We could play the same game with music, architecture, tattoos (which I would argue are currently in a Baroque phase. Frat boys getting Baby Looney Tunes tats on their ankles in the 90s was Mannerist), etc. Don’t ask me why Baroque music comes before Classical. I have an answer, but it’s too much for here. I realize I’m slicing prosciutto with a chainsaw at this point.
You see where I’m going. We are in the Classical Period of the cruiser. The rules are firm and fixed. A cruiser shall be an air-cooled V-twin (or appear air-cooled). It shall have a teardrop tank, low in the back end, hands here, feet there, butt here, 30 degree rake, 65” wheelbase, weight 650lbs. The only deviations shall be periodic special anniversary editions. Even simple deviations like a parallel twin (Triumph Thunderbird) are enough to give one the vapors.
This is not a complaint. Classical rules are valuable; they persist because they work. Greek temples are sublimely beautiful. Mozart really is transcendently amazing. But we can’t keep writing The Magic Flute over and over again. (In case you don’t know, it’s an opera about a singing penis. I think that’s right.) How long will the Classical Period last before we get our Beethoven, our Seinfeld, our Jackson Pollock, our Louis Armstrong?
There may be some hints out there that a change is coming. The V-Rod, Harley’s objectively most sophisticated and most phallicly-named bike, has been out for 12 years, but it’s not a winner for them. And there are the occasional strange departures like the Honda Valkyrie Rune, but that didn’t last. The Rocket III hangs on, but doesn’t seem to have changed the game (for better or worse). Honda’s Fury (a putative chopper, not technically a cruiser) adopts the strange shapes of a Pink Floyd cartoon. None of these is Satchmo singing West End Blues, but maybe they are the first synchopated rhythms. Ugly? Maybe. Different? Yes.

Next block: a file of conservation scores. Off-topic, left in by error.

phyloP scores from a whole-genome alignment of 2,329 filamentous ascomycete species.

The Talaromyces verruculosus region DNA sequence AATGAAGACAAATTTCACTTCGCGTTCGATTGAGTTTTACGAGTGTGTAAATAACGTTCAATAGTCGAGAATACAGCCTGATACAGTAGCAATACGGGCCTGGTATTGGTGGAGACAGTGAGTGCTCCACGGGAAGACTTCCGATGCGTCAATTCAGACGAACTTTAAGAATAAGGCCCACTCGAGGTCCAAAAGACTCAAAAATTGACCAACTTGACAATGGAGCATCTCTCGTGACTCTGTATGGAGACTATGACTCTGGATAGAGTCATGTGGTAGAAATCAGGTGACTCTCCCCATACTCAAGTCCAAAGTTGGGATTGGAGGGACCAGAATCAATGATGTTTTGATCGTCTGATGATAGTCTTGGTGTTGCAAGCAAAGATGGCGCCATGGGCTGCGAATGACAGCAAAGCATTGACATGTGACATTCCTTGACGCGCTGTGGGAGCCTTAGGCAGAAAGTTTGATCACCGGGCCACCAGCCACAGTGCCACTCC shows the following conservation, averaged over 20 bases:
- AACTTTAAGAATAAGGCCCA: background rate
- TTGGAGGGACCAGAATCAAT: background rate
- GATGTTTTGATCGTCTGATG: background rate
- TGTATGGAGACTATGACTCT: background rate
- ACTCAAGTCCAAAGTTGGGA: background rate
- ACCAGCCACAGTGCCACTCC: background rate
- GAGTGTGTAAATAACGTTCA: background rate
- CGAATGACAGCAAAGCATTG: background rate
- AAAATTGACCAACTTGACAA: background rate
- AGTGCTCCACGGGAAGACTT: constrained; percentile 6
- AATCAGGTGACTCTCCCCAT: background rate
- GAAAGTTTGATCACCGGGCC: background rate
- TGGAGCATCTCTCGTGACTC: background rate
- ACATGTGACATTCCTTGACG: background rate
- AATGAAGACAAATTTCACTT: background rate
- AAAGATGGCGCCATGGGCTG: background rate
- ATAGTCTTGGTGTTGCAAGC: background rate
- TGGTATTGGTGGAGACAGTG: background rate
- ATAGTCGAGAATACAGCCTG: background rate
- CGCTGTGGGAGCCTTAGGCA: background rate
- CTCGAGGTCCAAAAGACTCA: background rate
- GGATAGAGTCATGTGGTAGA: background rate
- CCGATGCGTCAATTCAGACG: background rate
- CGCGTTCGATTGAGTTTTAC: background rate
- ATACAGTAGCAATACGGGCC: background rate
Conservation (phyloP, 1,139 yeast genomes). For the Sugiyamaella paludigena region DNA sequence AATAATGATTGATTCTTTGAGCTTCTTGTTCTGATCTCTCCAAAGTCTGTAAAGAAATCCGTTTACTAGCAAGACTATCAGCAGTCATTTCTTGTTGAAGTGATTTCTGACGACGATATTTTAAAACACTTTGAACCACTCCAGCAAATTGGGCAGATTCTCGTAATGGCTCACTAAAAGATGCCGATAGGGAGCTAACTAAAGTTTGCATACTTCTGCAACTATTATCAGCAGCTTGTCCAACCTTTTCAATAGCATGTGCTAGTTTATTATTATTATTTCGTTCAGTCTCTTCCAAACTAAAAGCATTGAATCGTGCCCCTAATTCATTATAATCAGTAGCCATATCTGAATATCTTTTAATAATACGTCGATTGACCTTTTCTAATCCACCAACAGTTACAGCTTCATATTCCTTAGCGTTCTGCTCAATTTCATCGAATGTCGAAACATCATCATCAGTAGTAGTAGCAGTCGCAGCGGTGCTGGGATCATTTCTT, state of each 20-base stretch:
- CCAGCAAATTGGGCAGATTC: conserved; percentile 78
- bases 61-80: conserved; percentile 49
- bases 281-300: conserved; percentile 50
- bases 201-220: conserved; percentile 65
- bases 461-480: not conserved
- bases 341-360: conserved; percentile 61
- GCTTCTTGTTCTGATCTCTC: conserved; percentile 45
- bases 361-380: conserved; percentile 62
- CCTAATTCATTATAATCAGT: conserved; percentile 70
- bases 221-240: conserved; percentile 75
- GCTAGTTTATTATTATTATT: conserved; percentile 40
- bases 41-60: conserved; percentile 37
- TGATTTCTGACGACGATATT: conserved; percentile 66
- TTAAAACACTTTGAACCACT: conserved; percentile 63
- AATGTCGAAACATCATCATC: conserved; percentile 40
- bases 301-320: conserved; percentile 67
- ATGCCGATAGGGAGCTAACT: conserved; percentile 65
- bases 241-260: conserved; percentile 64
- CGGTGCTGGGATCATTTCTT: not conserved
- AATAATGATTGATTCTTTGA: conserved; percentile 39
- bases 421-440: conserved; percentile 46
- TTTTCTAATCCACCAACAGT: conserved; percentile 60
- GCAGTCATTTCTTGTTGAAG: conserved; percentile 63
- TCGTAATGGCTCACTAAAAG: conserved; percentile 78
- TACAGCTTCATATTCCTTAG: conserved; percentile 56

Mad-genius-slash-werewolf J.T. Nesbitt is correct when he says there are no cruisers, just Harleys and Harley imitators. Because those are the Rules... until the Rules change.
We can reasonably expect that Indian’s new bike will be a fully Classical Cruiser. Many of us would love to see a revolution, a Beethoven’s Fifth, but I think this will not be the time. A Classical Cruiser can be beautiful. If we are disappointed by a lack of vision in new cruisers, the fault is ours. It is we, the riders and the buyers, who determine success and sanction design vision. We need to embrace the strange, and the industry will listen. A global corporation can’t take the same risks a poor young genius trumpet player can.
I hear the fat lady warming up. Will she sing another old aria, or belt out the blues?
Who is Carter Edman? An architect and writer in Cleveland. He teaches “Motorcycles and American Culture” at Case Western Reserve University. He is also an ordained minister in the Universal Life Church and can perform marriages in the State of Ohio and at sea. Carter rides a modified 2008 Triumph Bonneville.
You can follow the Moto Sapiens twitter feed.
Carter also tweets Things that I know to be True.
And writes as Richard Parker.